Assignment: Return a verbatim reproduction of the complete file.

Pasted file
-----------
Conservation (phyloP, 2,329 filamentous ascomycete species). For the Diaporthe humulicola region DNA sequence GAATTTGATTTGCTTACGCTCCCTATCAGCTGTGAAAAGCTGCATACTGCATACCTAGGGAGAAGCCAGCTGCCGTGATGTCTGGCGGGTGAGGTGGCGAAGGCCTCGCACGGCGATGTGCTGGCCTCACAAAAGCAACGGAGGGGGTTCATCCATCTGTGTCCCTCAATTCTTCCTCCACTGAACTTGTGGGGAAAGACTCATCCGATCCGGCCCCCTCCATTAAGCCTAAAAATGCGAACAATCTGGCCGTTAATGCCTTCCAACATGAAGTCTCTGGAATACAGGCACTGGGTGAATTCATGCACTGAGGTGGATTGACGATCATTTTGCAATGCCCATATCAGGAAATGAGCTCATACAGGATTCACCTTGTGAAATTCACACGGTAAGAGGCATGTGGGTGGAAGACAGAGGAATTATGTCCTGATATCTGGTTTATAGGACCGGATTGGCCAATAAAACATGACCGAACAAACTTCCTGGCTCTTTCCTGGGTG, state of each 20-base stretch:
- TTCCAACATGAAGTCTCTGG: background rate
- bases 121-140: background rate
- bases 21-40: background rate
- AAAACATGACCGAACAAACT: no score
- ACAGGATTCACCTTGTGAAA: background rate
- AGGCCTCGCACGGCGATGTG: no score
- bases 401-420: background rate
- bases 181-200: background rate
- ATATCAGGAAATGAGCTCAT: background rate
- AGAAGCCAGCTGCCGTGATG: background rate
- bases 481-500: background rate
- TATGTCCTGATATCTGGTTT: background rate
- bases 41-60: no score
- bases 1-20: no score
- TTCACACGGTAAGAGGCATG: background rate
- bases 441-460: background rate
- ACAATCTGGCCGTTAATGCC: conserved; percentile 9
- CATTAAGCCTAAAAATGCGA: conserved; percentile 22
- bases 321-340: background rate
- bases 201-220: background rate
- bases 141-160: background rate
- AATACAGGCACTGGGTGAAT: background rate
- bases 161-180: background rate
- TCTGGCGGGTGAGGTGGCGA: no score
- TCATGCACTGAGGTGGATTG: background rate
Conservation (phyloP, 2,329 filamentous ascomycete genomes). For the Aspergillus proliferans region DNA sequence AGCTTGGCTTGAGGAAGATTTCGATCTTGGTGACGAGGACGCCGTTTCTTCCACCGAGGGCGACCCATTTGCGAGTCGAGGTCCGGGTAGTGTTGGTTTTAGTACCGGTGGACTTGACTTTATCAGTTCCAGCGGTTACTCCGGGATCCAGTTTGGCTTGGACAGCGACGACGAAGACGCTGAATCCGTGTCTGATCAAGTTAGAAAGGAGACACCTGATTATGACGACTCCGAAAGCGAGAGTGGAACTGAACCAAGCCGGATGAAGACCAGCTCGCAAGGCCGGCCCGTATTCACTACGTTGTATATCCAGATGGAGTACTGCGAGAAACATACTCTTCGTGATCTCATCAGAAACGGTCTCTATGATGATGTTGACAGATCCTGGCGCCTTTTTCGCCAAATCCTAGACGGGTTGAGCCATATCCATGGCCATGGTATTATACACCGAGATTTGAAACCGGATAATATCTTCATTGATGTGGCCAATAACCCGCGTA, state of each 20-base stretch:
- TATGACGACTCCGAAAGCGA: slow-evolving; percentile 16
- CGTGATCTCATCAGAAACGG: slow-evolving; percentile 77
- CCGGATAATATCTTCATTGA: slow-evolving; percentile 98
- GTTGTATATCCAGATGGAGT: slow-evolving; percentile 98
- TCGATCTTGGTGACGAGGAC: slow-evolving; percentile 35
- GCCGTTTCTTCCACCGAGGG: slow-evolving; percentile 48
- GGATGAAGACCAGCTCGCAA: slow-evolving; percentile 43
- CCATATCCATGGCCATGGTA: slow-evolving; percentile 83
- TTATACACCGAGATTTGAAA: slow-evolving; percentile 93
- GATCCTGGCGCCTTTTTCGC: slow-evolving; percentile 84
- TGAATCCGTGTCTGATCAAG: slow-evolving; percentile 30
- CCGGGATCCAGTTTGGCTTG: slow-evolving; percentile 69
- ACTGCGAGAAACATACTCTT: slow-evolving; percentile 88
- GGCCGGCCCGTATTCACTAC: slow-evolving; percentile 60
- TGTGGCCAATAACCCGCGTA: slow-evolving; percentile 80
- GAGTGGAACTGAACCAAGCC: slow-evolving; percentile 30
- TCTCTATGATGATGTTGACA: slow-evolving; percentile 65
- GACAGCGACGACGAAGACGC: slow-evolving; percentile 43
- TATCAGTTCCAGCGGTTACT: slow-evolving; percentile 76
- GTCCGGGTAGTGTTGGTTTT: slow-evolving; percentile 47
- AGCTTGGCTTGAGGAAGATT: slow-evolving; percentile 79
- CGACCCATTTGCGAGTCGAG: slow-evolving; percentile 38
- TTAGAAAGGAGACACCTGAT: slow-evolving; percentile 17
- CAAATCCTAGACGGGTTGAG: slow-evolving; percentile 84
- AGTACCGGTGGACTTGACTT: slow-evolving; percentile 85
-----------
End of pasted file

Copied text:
Conservation (phyloP, 2,329 filamentous ascomycete species). For the Diaporthe humulicola region DNA sequence GAATTTGATTTGCTTACGCTCCCTATCAGCTGTGAAAAGCTGCATACTGCATACCTAGGGAGAAGCCAGCTGCCGTGATGTCTGGCGGGTGAGGTGGCGAAGGCCTCGCACGGCGATGTGCTGGCCTCACAAAAGCAACGGAGGGGGTTCATCCATCTGTGTCCCTCAATTCTTCCTCCACTGAACTTGTGGGGAAAGACTCATCCGATCCGGCCCCCTCCATTAAGCCTAAAAATGCGAACAATCTGGCCGTTAATGCCTTCCAACATGAAGTCTCTGGAATACAGGCACTGGGTGAATTCATGCACTGAGGTGGATTGACGATCATTTTGCAATGCCCATATCAGGAAATGAGCTCATACAGGATTCACCTTGTGAAATTCACACGGTAAGAGGCATGTGGGTGGAAGACAGAGGAATTATGTCCTGATATCTGGTTTATAGGACCGGATTGGCCAATAAAACATGACCGAACAAACTTCCTGGCTCTTTCCTGGGTG, state of each 20-base stretch:
- TTCCAACATGAAGTCTCTGG: background rate
- bases 121-140: background rate
- bases 21-40: background rate
- AAAACATGACCGAACAAACT: no score
- ACAGGATTCACCTTGTGAAA: background rate
- AGGCCTCGCACGGCGATGTG: no score
- bases 401-420: background rate
- bases 181-200: background rate
- ATATCAGGAAATGAGCTCAT: background rate
- AGAAGCCAGCTGCCGTGATG: background rate
- bases 481-500: background rate
- TATGTCCTGATATCTGGTTT: background rate
- bases 41-60: no score
- bases 1-20: no score
- TTCACACGGTAAGAGGCATG: background rate
- bases 441-460: background rate
- ACAATCTGGCCGTTAATGCC: conserved; percentile 9
- CATTAAGCCTAAAAATGCGA: conserved; percentile 22
- bases 321-340: background rate
- bases 201-220: background rate
- bases 141-160: background rate
- AATACAGGCACTGGGTGAAT: background rate
- bases 161-180: background rate
- TCTGGCGGGTGAGGTGGCGA: no score
- TCATGCACTGAGGTGGATTG: background rate
Conservation (phyloP, 2,329 filamentous ascomycete genomes). For the Aspergillus proliferans region DNA sequence AGCTTGGCTTGAGGAAGATTTCGATCTTGGTGACGAGGACGCCGTTTCTTCCACCGAGGGCGACCCATTTGCGAGTCGAGGTCCGGGTAGTGTTGGTTTTAGTACCGGTGGACTTGACTTTATCAGTTCCAGCGGTTACTCCGGGATCCAGTTTGGCTTGGACAGCGACGACGAAGACGCTGAATCCGTGTCTGATCAAGTTAGAAAGGAGACACCTGATTATGACGACTCCGAAAGCGAGAGTGGAACTGAACCAAGCCGGATGAAGACCAGCTCGCAAGGCCGGCCCGTATTCACTACGTTGTATATCCAGATGGAGTACTGCGAGAAACATACTCTTCGTGATCTCATCAGAAACGGTCTCTATGATGATGTTGACAGATCCTGGCGCCTTTTTCGCCAAATCCTAGACGGGTTGAGCCATATCCATGGCCATGGTATTATACACCGAGATTTGAAACCGGATAATATCTTCATTGATGTGGCCAATAACCCGCGTA, state of each 20-base stretch:
- TATGACGACTCCGAAAGCGA: slow-evolving; percentile 16
- CGTGATCTCATCAGAAACGG: slow-evolving; percentile 77
- CCGGATAATATCTTCATTGA: slow-evolving; percentile 98
- GTTGTATATCCAGATGGAGT: slow-evolving; percentile 98
- TCGATCTTGGTGACGAGGAC: slow-evolving; percentile 35
- GCCGTTTCTTCCACCGAGGG: slow-evolving; percentile 48
- GGATGAAGACCAGCTCGCAA: slow-evolving; percentile 43
- CCATATCCATGGCCATGGTA: slow-evolving; percentile 83
- TTATACACCGAGATTTGAAA: slow-evolving; percentile 93
- GATCCTGGCGCCTTTTTCGC: slow-evolving; percentile 84
- TGAATCCGTGTCTGATCAAG: slow-evolving; percentile 30
- CCGGGATCCAGTTTGGCTTG: slow-evolving; percentile 69
- ACTGCGAGAAACATACTCTT: slow-evolving; percentile 88
- GGCCGGCCCGTATTCACTAC: slow-evolving; percentile 60
- TGTGGCCAATAACCCGCGTA: slow-evolving; percentile 80
- GAGTGGAACTGAACCAAGCC: slow-evolving; percentile 30
- TCTCTATGATGATGTTGACA: slow-evolving; percentile 65
- GACAGCGACGACGAAGACGC: slow-evolving; percentile 43
- TATCAGTTCCAGCGGTTACT: slow-evolving; percentile 76
- GTCCGGGTAGTGTTGGTTTT: slow-evolving; percentile 47
- AGCTTGGCTTGAGGAAGATT: slow-evolving; percentile 79
- CGACCCATTTGCGAGTCGAG: slow-evolving; percentile 38
- TTAGAAAGGAGACACCTGAT: slow-evolving; percentile 17
- CAAATCCTAGACGGGTTGAG: slow-evolving; percentile 84
- AGTACCGGTGGACTTGACTT: slow-evolving; percentile 85